Not all the authors in the volume agree with Legvold that Russia’s absolutism is unsuited to an era of globalisation. David McDonald portrays absolutism in Russia as a capacious toolbox, and one that today, too, can advance the country economically and culturally, even if such an approach carries the danger of overreach. Still, the general tenor of the volume falls in line with what Foglesong has shown to be an American-identity crusade projected on to Russia since 1881. Foglesong quotes David Lawrence, founder of US News and World Report, expressing the American establishment’s underlying credo back in 1958: “There can be no safety in the world as long as we have autocratic regimes.” This belief opens the widest possible field for a missionary foreign policy (and for the inevitable hypocrisy). It succeeded in uniting liberal internationalists, like McFaul and Stoner-Weiss, with neocons over Iraq, and like all fundamentalist beliefs, it survived that debacle. What it may not survive is the conversion of the American dollar into the Mexican peso.
The unsolved murders of Russian journalists and the arrests of political activists make many observers want at a minimum to chalk up Putin’s boom to dumb luck—floating on highly priced reservoirs of oil and gas left by nature hundreds of millions of years ago—and to predict a come-uppance. Maybe Russia is set for a fall. In terms of quotidian state functions, Russia is badly governed, which makes it vulnerable in a crisis. In a global world where everything is connected, if China’s boom loses air, Russia too will feel the enormous downdraught. And Wall Street’s financial engineering may yet annihilate everyone, good and bad alike. Whatever the future holds, it is clear that the world has not seen such large authoritarian market economies like Russia’s or China’s since, well, Nazi Germany and its ally Japan. But today’s authoritarian Russia and China are not militarily aggressive. And Edward Lucas notwithstanding, these countries are also not likely to be defeated in war and occupied so that the likes of Michael McFaul and Kathryn Stoner-Weiss can have another go at the democracy crusade so well chronicled by David Foglesong.
The power of the Kremlin can seem all-encompassing. Across the 20th century, the average time in office for leaders in the democratic US has been about six years. In autocratic Russia, it has been around ten. Remove Stalin’s long despotism, and the figure falls to eight. Still, authoritarian successions are always difficult from a regime’s point of view. (Perhaps the most remarkable fact about China is not its market transformation but its two smooth, albeit opaque, political transitions after Deng Xiaoping stepped down, first to Jiang Zemin and then to Hu Jintao.) One of the many weak points of authoritarianism is that it makes bad options appear attractive—like hoping, as many do, that Putin remains Russia’s real ruler. But whatever the fate of the latest succession, the Kremlin’s China-like strategy will likely continue: suppressing many of the politically liberalising aspects of globalisation while pursuing its economic aspects to the ends of the earth.
Just like the Chinese and the Arab autocracies, the Russians are coming—and for real this time. When Russian capital, already highly visible in Europe and Britain, comes with ever greater force to Wall Street and to Main Street America, will Americans understand the value of Russia having a substantial stake in US success? Will Americans appreciate that having Russian-owned assets on American soil that could be seized provides a huge source of leverage over the Kremlin that is today lacking? As for the EU, it may be crucial for north Africa and the Levant, but it is far less so for Russia (or China). The EU seems likely to be bedevilled for some time over the status of Turkey, while Russia, just like China, continues to pursue bilateral relations with individual European countries. Russia’s trade with EU countries is huge—three times its trade with the former Soviet republics—and Germany is easily Russia’s biggest single partner (in 2007 their bilateral trade hit $52.8bn). Still, right now no place matters more to Russia than London as a commercial hub of globalisation. London’s importance is one reason Russia has tried—with episodes like the British Council harassment—to send forceful diplomatic messages over anything related to its sovereignty, just as China does, without undermining real interests.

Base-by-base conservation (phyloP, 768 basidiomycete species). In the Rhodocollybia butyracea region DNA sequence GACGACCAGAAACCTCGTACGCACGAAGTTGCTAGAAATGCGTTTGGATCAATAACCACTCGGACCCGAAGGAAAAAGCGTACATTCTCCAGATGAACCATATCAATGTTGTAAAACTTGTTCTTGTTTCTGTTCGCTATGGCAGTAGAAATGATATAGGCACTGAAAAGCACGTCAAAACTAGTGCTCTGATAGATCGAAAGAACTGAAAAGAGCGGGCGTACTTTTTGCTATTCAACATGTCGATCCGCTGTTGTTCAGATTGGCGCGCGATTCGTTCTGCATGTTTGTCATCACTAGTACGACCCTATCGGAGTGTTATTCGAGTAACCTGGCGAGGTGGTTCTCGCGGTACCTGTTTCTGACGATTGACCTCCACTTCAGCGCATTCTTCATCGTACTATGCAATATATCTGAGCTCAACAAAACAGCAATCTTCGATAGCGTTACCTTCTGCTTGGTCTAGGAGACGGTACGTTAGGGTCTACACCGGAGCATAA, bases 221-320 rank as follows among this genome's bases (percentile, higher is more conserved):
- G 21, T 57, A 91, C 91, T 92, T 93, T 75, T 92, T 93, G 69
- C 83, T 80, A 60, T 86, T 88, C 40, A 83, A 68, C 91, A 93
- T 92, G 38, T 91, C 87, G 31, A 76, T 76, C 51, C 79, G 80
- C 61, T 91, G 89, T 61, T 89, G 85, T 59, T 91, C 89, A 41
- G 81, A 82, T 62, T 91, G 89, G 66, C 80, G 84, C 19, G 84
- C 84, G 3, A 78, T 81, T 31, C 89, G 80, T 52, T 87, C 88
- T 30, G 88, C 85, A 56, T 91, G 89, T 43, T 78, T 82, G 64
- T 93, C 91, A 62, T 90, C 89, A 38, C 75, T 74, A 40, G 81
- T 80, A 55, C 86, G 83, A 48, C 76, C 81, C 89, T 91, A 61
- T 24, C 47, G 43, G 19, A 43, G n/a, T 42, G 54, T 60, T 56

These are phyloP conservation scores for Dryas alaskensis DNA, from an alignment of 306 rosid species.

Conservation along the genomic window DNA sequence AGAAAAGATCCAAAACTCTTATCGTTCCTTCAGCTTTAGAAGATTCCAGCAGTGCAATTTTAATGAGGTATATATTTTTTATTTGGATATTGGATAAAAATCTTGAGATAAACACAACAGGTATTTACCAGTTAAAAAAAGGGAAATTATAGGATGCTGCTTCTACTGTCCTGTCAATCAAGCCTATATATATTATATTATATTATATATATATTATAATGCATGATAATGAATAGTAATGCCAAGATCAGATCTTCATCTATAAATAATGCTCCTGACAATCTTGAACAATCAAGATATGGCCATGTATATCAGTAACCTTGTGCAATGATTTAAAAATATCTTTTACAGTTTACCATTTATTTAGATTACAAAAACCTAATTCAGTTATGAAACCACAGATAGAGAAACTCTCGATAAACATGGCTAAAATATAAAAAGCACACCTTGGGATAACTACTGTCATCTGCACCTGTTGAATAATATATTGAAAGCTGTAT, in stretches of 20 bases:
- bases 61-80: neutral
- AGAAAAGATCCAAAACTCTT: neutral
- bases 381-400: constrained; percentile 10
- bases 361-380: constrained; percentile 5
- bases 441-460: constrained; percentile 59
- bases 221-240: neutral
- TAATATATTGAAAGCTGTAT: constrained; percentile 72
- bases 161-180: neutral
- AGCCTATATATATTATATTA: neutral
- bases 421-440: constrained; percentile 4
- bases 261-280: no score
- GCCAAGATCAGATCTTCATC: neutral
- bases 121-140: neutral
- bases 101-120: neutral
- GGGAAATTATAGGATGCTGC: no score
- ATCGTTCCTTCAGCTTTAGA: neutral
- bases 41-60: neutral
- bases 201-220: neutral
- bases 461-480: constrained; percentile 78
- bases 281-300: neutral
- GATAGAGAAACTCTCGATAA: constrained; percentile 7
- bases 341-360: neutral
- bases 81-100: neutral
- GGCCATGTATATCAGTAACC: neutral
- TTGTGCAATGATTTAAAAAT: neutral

We should not, however, exaggerate Russia’s global power. In future the US, the EU and China will each account for no less than one fifth of global GDP. Even if Russia does become the world’s fifth largest economy, it would still constitute no more than 3 or so per cent of global GDP. The Kremlin will use its seat on the UN security council and presence at the G8 to defend its interests globally, while also seeking good relations with China in various forums. But Russia is not an EU country, not a US ally and not a China ally. It is perceived as a possible partner, but also as a potential enemy, by all three. Above all, if Russian companies, whether state-owned or private, are not able to go toe-to-toe with the best companies in the world, you can forget the whole game. “Even with the economic situation in our favour at the moment, we are still only making fragmentary attempts to modernise our economy,” Putin said in a speech this year on Russia’s long-term development strategy to 2020. “This inevitably increases our dependence on imported goods and technology, and reinforces our role as a commodities base for the world economy.” He added that “the Russian economy’s biggest problem today is that it is extremely ineffective. Labour productivity in Russia remains very low. We have the same labour costs as in the most developed countries, but the return is several times lower. This situation is all the more dangerous when global competition is increasing.”
In short, President Medvedev and, if so named, Prime Minister Putin have their work cut out.